The best recent summary of the state of the oil and natural gas industry comes a few paragraphs into this Wall Street Journal article about Shell’s halting, nearly inept attempts to drill in the Arctic before winter.
The project is just one of many multibillion-dollar efforts Shell has under way, so setbacks don’t threaten its overall health. But the problems highlight how oil and gas fields are becoming more difficult to reach.
The Obama administration, the Journal suggests, wanted its approval of Shell’s Arctic drilling permits to demonstrate the president’s commitment to his “all of the above” approach to energy development. Despite oil production hitting a 14-year high during Obama’s tenure, the president is still repeatedly attacked for insufficient commitment to oil exploration. Shell was meant to be a boutonniere the president could wear on the campaign trail to demonstrate his offshore bona fides. If the company fails to drill before the Arctic refreezes for the winter, it’s safe to assume that Obama, not Shell, will bear the blame — though he’s not to blame for the company’s many errors.
The Obama presidency is coinciding with an awkward time of transition for oil and gas (just as with coal). The oil industry is horribly (and appropriately) unpopular while, as the Journal notes, exploration is becoming more risky and difficult.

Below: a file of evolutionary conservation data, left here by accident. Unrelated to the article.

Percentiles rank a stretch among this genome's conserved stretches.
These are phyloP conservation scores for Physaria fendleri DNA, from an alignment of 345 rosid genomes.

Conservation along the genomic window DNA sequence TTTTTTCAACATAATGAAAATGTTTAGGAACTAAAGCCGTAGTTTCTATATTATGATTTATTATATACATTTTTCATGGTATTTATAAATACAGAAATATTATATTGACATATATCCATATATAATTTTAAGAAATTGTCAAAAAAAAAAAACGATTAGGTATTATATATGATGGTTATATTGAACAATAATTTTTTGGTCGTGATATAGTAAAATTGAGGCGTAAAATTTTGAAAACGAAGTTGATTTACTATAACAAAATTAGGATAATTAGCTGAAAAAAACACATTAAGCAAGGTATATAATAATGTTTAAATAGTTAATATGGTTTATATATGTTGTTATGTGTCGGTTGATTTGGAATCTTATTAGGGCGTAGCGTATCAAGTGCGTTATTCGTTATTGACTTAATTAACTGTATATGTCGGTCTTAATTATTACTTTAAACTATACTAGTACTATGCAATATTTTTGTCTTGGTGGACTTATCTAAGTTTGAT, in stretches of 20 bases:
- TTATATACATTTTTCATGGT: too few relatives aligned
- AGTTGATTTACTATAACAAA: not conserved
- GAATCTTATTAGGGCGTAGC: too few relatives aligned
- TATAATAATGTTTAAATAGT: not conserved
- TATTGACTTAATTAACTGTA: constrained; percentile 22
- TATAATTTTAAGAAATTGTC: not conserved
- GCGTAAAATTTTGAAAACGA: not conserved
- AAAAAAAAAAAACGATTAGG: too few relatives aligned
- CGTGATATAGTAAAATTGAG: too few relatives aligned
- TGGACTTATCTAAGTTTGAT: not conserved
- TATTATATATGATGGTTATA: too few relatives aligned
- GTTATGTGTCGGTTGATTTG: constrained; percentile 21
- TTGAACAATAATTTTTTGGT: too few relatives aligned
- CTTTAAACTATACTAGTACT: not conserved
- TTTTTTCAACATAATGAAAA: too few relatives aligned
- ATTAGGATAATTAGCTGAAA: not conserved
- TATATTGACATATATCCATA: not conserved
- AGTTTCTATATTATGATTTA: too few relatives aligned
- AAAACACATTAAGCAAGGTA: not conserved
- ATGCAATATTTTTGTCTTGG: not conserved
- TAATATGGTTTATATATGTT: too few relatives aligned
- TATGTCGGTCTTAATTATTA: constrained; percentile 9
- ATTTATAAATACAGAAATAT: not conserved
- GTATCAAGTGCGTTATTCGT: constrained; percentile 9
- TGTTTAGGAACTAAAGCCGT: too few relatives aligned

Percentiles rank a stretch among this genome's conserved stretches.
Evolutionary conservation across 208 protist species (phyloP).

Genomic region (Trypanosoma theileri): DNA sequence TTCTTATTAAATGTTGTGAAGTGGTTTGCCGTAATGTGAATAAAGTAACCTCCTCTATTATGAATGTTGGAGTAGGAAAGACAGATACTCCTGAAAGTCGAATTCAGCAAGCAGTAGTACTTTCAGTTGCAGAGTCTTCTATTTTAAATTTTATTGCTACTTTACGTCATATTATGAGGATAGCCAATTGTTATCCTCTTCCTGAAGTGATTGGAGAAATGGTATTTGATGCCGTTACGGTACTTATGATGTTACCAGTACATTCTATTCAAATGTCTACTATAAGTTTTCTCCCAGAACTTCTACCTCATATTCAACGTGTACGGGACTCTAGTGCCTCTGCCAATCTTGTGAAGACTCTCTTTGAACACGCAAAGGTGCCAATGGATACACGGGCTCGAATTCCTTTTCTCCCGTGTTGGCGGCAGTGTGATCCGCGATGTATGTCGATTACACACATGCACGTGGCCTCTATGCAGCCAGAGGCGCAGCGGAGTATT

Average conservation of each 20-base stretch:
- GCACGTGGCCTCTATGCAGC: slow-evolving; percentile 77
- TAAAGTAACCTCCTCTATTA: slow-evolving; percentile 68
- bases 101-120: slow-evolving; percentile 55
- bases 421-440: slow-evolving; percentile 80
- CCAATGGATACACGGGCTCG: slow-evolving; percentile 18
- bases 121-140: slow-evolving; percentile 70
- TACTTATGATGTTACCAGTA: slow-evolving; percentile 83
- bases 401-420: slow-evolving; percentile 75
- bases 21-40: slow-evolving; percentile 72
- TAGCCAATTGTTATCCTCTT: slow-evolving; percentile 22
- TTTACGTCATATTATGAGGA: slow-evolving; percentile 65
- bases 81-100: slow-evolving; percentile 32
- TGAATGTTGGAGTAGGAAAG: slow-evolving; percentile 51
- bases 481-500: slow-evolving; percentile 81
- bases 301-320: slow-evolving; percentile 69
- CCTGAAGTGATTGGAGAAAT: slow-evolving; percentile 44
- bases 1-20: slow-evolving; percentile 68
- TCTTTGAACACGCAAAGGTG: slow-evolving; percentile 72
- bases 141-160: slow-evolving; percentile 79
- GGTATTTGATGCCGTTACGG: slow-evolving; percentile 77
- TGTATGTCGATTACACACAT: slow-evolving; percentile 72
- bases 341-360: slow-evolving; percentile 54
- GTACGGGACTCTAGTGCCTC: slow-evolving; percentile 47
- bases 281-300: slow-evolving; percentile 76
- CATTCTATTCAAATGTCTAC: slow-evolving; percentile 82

Take the example of ATP Oil and Gas. ATP wanted to drill on the other side of the country from Shell, in the comparatively calm waters of the Gulf of Mexico. The company locked up funding on April 19, 2010 — the day before the Deepwater Horizon exploded. After the ensuing moratorium on drilling, ATP is now on the brink of bankruptcy. From Forbes:
When I get Paul Bulmahn on the phone rumors are swirling that he’s just days from putting his company, ATP Oil & Gas, into Chapter 11. He can’t confirm it yet, but he wants to make one thing perfectly clear: If it does come to bankruptcy (which it did on August 17) it isn’t his fault. The founder and chairman of publicly traded ATP, Bulmahn wants the world to know that the Obama Administration — and its illegal ban on deepwater drilling in the wake of the BP disaster — is to blame for the implosion of his company. Not him.
The word “illegal” is Bulmahn’s, not the reporter’s. Bulmahn argues that the moratorium is to blame for his company’s woes — though the rest of the article makes it clear that the argument is highly debatable. ATP’s stock began to tank a year and a half before Deepwater, and its massive, risky investments elsewhere broadly undermined the company’s success.
Ravi Kamath, high-yield analyst with Global Hunter Securities, has been bearish on ATP for years and had a sell rating on ATP debt since early 2011, when it was trading at 104 cents on the dollar. It’s fallen to 29 cents now. Kamath says ATP’s problems reach far beyond the moratorium. He keeps a spreadsheet with 105 instances from the past decade where he says ATP has overpromised and then underdelivered. “Bulmahn has said lots of stuff that never happened,” says Kamath. “They have 11 years of bad forecasts.”
Oil and gas extraction, particularly offshore, was always a risk. As the easy sources have been tapped, exploration has become more and more difficult. Shell’s travails and ATP’s failures stem from that increased difficulty as well as failures on the part of the companies and other challenges.
The blame for the problems, though, will almost certainly fall on Barack Obama.
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